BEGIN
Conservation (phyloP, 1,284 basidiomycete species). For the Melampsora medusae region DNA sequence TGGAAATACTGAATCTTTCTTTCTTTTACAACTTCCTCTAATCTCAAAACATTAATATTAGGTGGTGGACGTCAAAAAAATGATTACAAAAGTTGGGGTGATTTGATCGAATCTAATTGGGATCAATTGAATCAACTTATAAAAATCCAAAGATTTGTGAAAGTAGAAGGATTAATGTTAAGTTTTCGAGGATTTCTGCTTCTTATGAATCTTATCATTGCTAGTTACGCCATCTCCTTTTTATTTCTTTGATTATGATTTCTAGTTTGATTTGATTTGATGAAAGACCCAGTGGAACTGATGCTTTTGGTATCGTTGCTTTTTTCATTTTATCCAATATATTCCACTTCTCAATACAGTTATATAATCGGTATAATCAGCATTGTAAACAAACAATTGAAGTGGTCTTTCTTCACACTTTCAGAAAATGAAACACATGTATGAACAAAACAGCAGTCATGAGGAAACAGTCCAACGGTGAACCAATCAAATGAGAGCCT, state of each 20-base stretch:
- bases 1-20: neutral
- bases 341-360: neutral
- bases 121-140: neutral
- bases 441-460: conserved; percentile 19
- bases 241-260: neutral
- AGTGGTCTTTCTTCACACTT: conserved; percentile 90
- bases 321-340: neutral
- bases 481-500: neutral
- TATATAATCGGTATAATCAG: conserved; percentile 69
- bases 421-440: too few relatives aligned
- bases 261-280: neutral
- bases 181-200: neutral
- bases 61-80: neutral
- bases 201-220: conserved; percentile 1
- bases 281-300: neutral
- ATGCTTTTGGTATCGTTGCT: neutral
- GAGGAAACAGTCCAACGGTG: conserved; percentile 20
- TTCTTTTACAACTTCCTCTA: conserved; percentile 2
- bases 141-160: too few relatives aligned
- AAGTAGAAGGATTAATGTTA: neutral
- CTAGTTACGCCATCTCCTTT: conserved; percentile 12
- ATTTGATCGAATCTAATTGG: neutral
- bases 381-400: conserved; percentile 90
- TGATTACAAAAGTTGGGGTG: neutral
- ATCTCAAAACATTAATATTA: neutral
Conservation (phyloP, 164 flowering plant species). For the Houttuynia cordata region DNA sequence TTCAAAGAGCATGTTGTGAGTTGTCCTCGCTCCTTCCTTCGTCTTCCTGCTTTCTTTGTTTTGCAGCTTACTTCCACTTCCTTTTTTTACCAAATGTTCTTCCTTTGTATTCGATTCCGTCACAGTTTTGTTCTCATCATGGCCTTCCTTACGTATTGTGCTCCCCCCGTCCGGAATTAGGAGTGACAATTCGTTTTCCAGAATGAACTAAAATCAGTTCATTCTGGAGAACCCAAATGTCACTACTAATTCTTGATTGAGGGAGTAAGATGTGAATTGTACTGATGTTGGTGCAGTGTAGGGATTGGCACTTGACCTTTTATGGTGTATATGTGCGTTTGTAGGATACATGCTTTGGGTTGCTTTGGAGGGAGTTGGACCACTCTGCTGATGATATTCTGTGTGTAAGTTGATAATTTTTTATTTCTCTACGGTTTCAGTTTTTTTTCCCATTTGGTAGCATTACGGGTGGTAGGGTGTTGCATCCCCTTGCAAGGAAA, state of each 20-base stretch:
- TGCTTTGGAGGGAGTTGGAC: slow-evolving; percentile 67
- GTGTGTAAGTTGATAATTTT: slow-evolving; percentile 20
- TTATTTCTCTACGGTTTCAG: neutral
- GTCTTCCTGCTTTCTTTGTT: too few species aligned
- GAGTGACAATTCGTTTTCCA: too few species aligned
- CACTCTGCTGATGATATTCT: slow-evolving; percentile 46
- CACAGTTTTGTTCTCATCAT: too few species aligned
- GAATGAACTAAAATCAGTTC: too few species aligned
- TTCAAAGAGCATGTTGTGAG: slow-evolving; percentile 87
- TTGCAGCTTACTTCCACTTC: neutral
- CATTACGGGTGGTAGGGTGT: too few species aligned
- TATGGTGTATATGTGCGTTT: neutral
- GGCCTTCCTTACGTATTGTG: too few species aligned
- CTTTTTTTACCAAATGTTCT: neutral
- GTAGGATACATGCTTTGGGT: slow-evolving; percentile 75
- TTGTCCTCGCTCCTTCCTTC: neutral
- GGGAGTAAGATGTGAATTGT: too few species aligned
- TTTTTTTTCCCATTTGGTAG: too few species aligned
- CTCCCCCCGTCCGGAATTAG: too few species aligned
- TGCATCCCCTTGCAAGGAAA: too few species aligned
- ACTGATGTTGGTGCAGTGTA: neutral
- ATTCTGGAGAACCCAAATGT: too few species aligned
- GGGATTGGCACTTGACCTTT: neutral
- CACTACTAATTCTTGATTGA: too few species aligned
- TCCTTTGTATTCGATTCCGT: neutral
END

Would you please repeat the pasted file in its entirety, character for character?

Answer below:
Conservation (phyloP, 1,284 basidiomycete species). For the Melampsora medusae region DNA sequence TGGAAATACTGAATCTTTCTTTCTTTTACAACTTCCTCTAATCTCAAAACATTAATATTAGGTGGTGGACGTCAAAAAAATGATTACAAAAGTTGGGGTGATTTGATCGAATCTAATTGGGATCAATTGAATCAACTTATAAAAATCCAAAGATTTGTGAAAGTAGAAGGATTAATGTTAAGTTTTCGAGGATTTCTGCTTCTTATGAATCTTATCATTGCTAGTTACGCCATCTCCTTTTTATTTCTTTGATTATGATTTCTAGTTTGATTTGATTTGATGAAAGACCCAGTGGAACTGATGCTTTTGGTATCGTTGCTTTTTTCATTTTATCCAATATATTCCACTTCTCAATACAGTTATATAATCGGTATAATCAGCATTGTAAACAAACAATTGAAGTGGTCTTTCTTCACACTTTCAGAAAATGAAACACATGTATGAACAAAACAGCAGTCATGAGGAAACAGTCCAACGGTGAACCAATCAAATGAGAGCCT, state of each 20-base stretch:
- bases 1-20: neutral
- bases 341-360: neutral
- bases 121-140: neutral
- bases 441-460: conserved; percentile 19
- bases 241-260: neutral
- AGTGGTCTTTCTTCACACTT: conserved; percentile 90
- bases 321-340: neutral
- bases 481-500: neutral
- TATATAATCGGTATAATCAG: conserved; percentile 69
- bases 421-440: too few relatives aligned
- bases 261-280: neutral
- bases 181-200: neutral
- bases 61-80: neutral
- bases 201-220: conserved; percentile 1
- bases 281-300: neutral
- ATGCTTTTGGTATCGTTGCT: neutral
- GAGGAAACAGTCCAACGGTG: conserved; percentile 20
- TTCTTTTACAACTTCCTCTA: conserved; percentile 2
- bases 141-160: too few relatives aligned
- AAGTAGAAGGATTAATGTTA: neutral
- CTAGTTACGCCATCTCCTTT: conserved; percentile 12
- ATTTGATCGAATCTAATTGG: neutral
- bases 381-400: conserved; percentile 90
- TGATTACAAAAGTTGGGGTG: neutral
- ATCTCAAAACATTAATATTA: neutral
Conservation (phyloP, 164 flowering plant species). For the Houttuynia cordata region DNA sequence TTCAAAGAGCATGTTGTGAGTTGTCCTCGCTCCTTCCTTCGTCTTCCTGCTTTCTTTGTTTTGCAGCTTACTTCCACTTCCTTTTTTTACCAAATGTTCTTCCTTTGTATTCGATTCCGTCACAGTTTTGTTCTCATCATGGCCTTCCTTACGTATTGTGCTCCCCCCGTCCGGAATTAGGAGTGACAATTCGTTTTCCAGAATGAACTAAAATCAGTTCATTCTGGAGAACCCAAATGTCACTACTAATTCTTGATTGAGGGAGTAAGATGTGAATTGTACTGATGTTGGTGCAGTGTAGGGATTGGCACTTGACCTTTTATGGTGTATATGTGCGTTTGTAGGATACATGCTTTGGGTTGCTTTGGAGGGAGTTGGACCACTCTGCTGATGATATTCTGTGTGTAAGTTGATAATTTTTTATTTCTCTACGGTTTCAGTTTTTTTTCCCATTTGGTAGCATTACGGGTGGTAGGGTGTTGCATCCCCTTGCAAGGAAA, state of each 20-base stretch:
- TGCTTTGGAGGGAGTTGGAC: slow-evolving; percentile 67
- GTGTGTAAGTTGATAATTTT: slow-evolving; percentile 20
- TTATTTCTCTACGGTTTCAG: neutral
- GTCTTCCTGCTTTCTTTGTT: too few species aligned
- GAGTGACAATTCGTTTTCCA: too few species aligned
- CACTCTGCTGATGATATTCT: slow-evolving; percentile 46
- CACAGTTTTGTTCTCATCAT: too few species aligned
- GAATGAACTAAAATCAGTTC: too few species aligned
- TTCAAAGAGCATGTTGTGAG: slow-evolving; percentile 87
- TTGCAGCTTACTTCCACTTC: neutral
- CATTACGGGTGGTAGGGTGT: too few species aligned
- TATGGTGTATATGTGCGTTT: neutral
- GGCCTTCCTTACGTATTGTG: too few species aligned
- CTTTTTTTACCAAATGTTCT: neutral
- GTAGGATACATGCTTTGGGT: slow-evolving; percentile 75
- TTGTCCTCGCTCCTTCCTTC: neutral
- GGGAGTAAGATGTGAATTGT: too few species aligned
- TTTTTTTTCCCATTTGGTAG: too few species aligned
- CTCCCCCCGTCCGGAATTAG: too few species aligned
- TGCATCCCCTTGCAAGGAAA: too few species aligned
- ACTGATGTTGGTGCAGTGTA: neutral
- ATTCTGGAGAACCCAAATGT: too few species aligned
- GGGATTGGCACTTGACCTTT: neutral
- CACTACTAATTCTTGATTGA: too few species aligned
- TCCTTTGTATTCGATTCCGT: neutral